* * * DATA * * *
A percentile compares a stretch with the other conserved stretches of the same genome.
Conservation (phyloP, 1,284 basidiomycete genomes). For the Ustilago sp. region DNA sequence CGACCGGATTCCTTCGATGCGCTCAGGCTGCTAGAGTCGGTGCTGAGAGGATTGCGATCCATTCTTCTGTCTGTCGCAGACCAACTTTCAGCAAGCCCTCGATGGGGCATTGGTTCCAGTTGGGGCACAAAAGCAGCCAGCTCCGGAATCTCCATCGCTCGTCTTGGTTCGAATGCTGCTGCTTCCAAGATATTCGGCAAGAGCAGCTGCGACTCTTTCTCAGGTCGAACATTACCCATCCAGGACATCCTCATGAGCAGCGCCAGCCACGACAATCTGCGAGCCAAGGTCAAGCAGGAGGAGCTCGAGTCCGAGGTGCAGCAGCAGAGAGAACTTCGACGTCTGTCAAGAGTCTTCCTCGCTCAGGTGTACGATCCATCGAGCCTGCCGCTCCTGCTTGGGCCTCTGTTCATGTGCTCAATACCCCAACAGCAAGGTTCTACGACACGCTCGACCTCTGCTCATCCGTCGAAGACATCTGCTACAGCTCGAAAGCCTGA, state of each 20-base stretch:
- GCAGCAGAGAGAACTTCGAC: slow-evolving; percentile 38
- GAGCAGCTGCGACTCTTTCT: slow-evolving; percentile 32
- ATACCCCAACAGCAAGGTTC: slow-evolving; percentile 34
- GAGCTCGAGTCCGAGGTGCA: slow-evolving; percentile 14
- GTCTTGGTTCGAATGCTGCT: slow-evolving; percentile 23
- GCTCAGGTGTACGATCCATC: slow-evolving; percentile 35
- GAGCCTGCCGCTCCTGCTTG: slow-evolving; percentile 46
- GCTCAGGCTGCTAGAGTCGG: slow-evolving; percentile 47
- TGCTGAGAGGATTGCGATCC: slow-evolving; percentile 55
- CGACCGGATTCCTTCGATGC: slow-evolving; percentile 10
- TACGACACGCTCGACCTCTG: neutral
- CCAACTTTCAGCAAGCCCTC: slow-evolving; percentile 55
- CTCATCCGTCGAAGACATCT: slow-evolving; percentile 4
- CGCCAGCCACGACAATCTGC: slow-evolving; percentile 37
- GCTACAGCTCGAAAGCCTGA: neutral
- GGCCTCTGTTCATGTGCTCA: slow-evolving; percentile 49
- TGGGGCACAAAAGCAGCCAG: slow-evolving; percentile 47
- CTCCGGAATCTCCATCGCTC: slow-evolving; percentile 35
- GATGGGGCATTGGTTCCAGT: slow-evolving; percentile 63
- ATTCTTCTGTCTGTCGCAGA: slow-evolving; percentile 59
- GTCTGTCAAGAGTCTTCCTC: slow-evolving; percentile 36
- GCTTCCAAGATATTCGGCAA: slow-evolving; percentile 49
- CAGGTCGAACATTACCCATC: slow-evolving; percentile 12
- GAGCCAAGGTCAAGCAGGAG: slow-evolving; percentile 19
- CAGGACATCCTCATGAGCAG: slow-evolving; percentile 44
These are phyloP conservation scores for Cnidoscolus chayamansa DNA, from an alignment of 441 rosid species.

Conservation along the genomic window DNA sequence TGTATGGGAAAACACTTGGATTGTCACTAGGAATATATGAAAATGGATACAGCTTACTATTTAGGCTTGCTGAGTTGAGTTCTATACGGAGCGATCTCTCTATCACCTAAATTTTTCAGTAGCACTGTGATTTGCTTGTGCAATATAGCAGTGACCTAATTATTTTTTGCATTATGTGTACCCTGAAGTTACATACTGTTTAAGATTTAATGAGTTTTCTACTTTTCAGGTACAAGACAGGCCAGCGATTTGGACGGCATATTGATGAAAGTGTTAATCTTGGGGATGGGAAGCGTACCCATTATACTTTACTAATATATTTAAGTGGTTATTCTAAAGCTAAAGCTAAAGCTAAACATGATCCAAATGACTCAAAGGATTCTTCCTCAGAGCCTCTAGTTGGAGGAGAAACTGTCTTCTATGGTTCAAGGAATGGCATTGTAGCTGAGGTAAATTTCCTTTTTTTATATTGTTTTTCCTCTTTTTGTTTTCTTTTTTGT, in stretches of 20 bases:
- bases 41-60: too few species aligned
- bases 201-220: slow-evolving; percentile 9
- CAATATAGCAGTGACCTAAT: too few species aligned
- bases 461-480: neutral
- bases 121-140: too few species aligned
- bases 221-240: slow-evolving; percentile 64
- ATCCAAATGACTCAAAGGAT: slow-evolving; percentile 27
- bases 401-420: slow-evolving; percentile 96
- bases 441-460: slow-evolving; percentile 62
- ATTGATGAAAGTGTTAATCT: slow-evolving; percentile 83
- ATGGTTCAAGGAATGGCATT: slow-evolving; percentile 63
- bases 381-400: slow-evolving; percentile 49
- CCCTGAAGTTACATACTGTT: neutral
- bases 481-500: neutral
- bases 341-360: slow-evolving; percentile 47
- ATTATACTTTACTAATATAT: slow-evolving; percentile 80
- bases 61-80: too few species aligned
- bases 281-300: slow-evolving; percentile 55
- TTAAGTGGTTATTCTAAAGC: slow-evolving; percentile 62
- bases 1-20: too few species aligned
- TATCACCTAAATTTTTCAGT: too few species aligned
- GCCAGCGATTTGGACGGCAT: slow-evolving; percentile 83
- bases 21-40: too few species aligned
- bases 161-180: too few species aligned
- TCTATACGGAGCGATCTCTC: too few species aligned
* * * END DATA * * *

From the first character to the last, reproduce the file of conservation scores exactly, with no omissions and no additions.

A percentile compares a stretch with the other conserved stretches of the same genome.
Conservation (phyloP, 1,284 basidiomycete genomes). For the Ustilago sp. region DNA sequence CGACCGGATTCCTTCGATGCGCTCAGGCTGCTAGAGTCGGTGCTGAGAGGATTGCGATCCATTCTTCTGTCTGTCGCAGACCAACTTTCAGCAAGCCCTCGATGGGGCATTGGTTCCAGTTGGGGCACAAAAGCAGCCAGCTCCGGAATCTCCATCGCTCGTCTTGGTTCGAATGCTGCTGCTTCCAAGATATTCGGCAAGAGCAGCTGCGACTCTTTCTCAGGTCGAACATTACCCATCCAGGACATCCTCATGAGCAGCGCCAGCCACGACAATCTGCGAGCCAAGGTCAAGCAGGAGGAGCTCGAGTCCGAGGTGCAGCAGCAGAGAGAACTTCGACGTCTGTCAAGAGTCTTCCTCGCTCAGGTGTACGATCCATCGAGCCTGCCGCTCCTGCTTGGGCCTCTGTTCATGTGCTCAATACCCCAACAGCAAGGTTCTACGACACGCTCGACCTCTGCTCATCCGTCGAAGACATCTGCTACAGCTCGAAAGCCTGA, state of each 20-base stretch:
- GCAGCAGAGAGAACTTCGAC: slow-evolving; percentile 38
- GAGCAGCTGCGACTCTTTCT: slow-evolving; percentile 32
- ATACCCCAACAGCAAGGTTC: slow-evolving; percentile 34
- GAGCTCGAGTCCGAGGTGCA: slow-evolving; percentile 14
- GTCTTGGTTCGAATGCTGCT: slow-evolving; percentile 23
- GCTCAGGTGTACGATCCATC: slow-evolving; percentile 35
- GAGCCTGCCGCTCCTGCTTG: slow-evolving; percentile 46
- GCTCAGGCTGCTAGAGTCGG: slow-evolving; percentile 47
- TGCTGAGAGGATTGCGATCC: slow-evolving; percentile 55
- CGACCGGATTCCTTCGATGC: slow-evolving; percentile 10
- TACGACACGCTCGACCTCTG: neutral
- CCAACTTTCAGCAAGCCCTC: slow-evolving; percentile 55
- CTCATCCGTCGAAGACATCT: slow-evolving; percentile 4
- CGCCAGCCACGACAATCTGC: slow-evolving; percentile 37
- GCTACAGCTCGAAAGCCTGA: neutral
- GGCCTCTGTTCATGTGCTCA: slow-evolving; percentile 49
- TGGGGCACAAAAGCAGCCAG: slow-evolving; percentile 47
- CTCCGGAATCTCCATCGCTC: slow-evolving; percentile 35
- GATGGGGCATTGGTTCCAGT: slow-evolving; percentile 63
- ATTCTTCTGTCTGTCGCAGA: slow-evolving; percentile 59
- GTCTGTCAAGAGTCTTCCTC: slow-evolving; percentile 36
- GCTTCCAAGATATTCGGCAA: slow-evolving; percentile 49
- CAGGTCGAACATTACCCATC: slow-evolving; percentile 12
- GAGCCAAGGTCAAGCAGGAG: slow-evolving; percentile 19
- CAGGACATCCTCATGAGCAG: slow-evolving; percentile 44
These are phyloP conservation scores for Cnidoscolus chayamansa DNA, from an alignment of 441 rosid species.

Conservation along the genomic window DNA sequence TGTATGGGAAAACACTTGGATTGTCACTAGGAATATATGAAAATGGATACAGCTTACTATTTAGGCTTGCTGAGTTGAGTTCTATACGGAGCGATCTCTCTATCACCTAAATTTTTCAGTAGCACTGTGATTTGCTTGTGCAATATAGCAGTGACCTAATTATTTTTTGCATTATGTGTACCCTGAAGTTACATACTGTTTAAGATTTAATGAGTTTTCTACTTTTCAGGTACAAGACAGGCCAGCGATTTGGACGGCATATTGATGAAAGTGTTAATCTTGGGGATGGGAAGCGTACCCATTATACTTTACTAATATATTTAAGTGGTTATTCTAAAGCTAAAGCTAAAGCTAAACATGATCCAAATGACTCAAAGGATTCTTCCTCAGAGCCTCTAGTTGGAGGAGAAACTGTCTTCTATGGTTCAAGGAATGGCATTGTAGCTGAGGTAAATTTCCTTTTTTTATATTGTTTTTCCTCTTTTTGTTTTCTTTTTTGT, in stretches of 20 bases:
- bases 41-60: too few species aligned
- bases 201-220: slow-evolving; percentile 9
- CAATATAGCAGTGACCTAAT: too few species aligned
- bases 461-480: neutral
- bases 121-140: too few species aligned
- bases 221-240: slow-evolving; percentile 64
- ATCCAAATGACTCAAAGGAT: slow-evolving; percentile 27
- bases 401-420: slow-evolving; percentile 96
- bases 441-460: slow-evolving; percentile 62
- ATTGATGAAAGTGTTAATCT: slow-evolving; percentile 83
- ATGGTTCAAGGAATGGCATT: slow-evolving; percentile 63
- bases 381-400: slow-evolving; percentile 49
- CCCTGAAGTTACATACTGTT: neutral
- bases 481-500: neutral
- bases 341-360: slow-evolving; percentile 47
- ATTATACTTTACTAATATAT: slow-evolving; percentile 80
- bases 61-80: too few species aligned
- bases 281-300: slow-evolving; percentile 55
- TTAAGTGGTTATTCTAAAGC: slow-evolving; percentile 62
- bases 1-20: too few species aligned
- TATCACCTAAATTTTTCAGT: too few species aligned
- GCCAGCGATTTGGACGGCAT: slow-evolving; percentile 83
- bases 21-40: too few species aligned
- bases 161-180: too few species aligned
- TCTATACGGAGCGATCTCTC: too few species aligned